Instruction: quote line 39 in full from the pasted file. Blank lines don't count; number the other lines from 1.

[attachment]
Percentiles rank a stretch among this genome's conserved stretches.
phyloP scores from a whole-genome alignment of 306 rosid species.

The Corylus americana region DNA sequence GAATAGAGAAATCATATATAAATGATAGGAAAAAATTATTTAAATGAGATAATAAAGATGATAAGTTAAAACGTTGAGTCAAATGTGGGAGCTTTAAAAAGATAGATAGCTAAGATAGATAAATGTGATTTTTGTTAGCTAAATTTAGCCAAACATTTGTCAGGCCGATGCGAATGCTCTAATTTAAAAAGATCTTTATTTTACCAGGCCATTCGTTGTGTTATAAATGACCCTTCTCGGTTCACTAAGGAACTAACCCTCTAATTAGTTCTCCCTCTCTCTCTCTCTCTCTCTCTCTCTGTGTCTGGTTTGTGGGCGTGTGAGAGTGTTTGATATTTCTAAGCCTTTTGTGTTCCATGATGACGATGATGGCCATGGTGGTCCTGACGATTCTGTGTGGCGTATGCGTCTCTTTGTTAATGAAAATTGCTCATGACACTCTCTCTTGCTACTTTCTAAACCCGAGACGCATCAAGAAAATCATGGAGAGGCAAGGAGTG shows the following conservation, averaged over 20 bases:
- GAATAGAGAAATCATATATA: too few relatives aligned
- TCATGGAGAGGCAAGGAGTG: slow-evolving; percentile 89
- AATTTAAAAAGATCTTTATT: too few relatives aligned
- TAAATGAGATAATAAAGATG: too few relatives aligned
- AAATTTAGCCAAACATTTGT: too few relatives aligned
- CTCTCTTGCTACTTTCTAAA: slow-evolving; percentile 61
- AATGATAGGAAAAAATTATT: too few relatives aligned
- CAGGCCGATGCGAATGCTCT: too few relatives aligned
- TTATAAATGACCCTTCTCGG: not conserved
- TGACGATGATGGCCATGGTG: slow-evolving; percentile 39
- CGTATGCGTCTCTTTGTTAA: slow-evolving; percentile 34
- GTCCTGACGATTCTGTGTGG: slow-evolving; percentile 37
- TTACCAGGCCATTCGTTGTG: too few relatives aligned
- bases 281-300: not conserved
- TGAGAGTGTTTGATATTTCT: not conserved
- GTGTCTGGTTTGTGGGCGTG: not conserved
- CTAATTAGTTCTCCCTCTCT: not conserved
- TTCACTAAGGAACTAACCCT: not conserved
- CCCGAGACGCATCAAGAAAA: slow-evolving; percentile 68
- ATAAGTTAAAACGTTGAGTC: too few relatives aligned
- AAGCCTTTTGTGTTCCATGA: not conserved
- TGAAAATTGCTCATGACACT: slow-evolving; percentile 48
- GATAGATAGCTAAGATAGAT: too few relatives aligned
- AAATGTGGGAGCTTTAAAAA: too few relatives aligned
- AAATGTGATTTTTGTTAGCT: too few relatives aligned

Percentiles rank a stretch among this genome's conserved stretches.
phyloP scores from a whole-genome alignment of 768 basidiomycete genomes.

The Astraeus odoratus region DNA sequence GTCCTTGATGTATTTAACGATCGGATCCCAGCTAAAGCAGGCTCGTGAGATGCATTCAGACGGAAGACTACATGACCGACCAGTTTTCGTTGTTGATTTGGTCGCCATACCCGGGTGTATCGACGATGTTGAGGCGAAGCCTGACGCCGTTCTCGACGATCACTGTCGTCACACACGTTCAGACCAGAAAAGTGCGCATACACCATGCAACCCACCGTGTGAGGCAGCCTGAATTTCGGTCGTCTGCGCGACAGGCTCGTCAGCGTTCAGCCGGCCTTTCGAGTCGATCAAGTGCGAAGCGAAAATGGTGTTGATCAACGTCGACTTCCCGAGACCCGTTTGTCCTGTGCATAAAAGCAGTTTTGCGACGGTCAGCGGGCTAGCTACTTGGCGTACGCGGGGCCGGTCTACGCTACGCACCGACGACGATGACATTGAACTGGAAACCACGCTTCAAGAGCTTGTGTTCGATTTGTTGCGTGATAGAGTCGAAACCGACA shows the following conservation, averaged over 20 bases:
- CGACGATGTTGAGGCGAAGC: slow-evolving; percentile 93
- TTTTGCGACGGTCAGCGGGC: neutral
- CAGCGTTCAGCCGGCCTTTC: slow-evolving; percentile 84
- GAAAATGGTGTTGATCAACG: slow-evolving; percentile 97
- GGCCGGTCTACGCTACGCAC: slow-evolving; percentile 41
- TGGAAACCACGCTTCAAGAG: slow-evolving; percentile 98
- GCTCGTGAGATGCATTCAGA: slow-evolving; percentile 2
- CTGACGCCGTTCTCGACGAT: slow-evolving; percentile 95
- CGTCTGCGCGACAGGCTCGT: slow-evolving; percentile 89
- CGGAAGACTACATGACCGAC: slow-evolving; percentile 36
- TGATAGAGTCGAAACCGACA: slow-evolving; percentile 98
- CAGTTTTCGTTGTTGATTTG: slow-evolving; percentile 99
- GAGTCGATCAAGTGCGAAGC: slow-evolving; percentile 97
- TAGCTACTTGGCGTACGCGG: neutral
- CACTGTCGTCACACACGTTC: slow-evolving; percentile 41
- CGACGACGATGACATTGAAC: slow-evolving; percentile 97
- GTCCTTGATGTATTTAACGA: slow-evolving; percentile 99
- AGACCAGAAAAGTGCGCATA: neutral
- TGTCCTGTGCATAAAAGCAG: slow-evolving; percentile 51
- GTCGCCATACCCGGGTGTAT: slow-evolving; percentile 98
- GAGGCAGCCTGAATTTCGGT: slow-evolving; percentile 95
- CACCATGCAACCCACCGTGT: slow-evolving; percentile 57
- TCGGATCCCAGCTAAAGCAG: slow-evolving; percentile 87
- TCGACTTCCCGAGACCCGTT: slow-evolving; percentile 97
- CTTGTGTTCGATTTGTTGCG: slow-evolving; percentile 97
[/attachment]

- CTGACGCCGTTCTCGACGAT: slow-evolving; percentile 95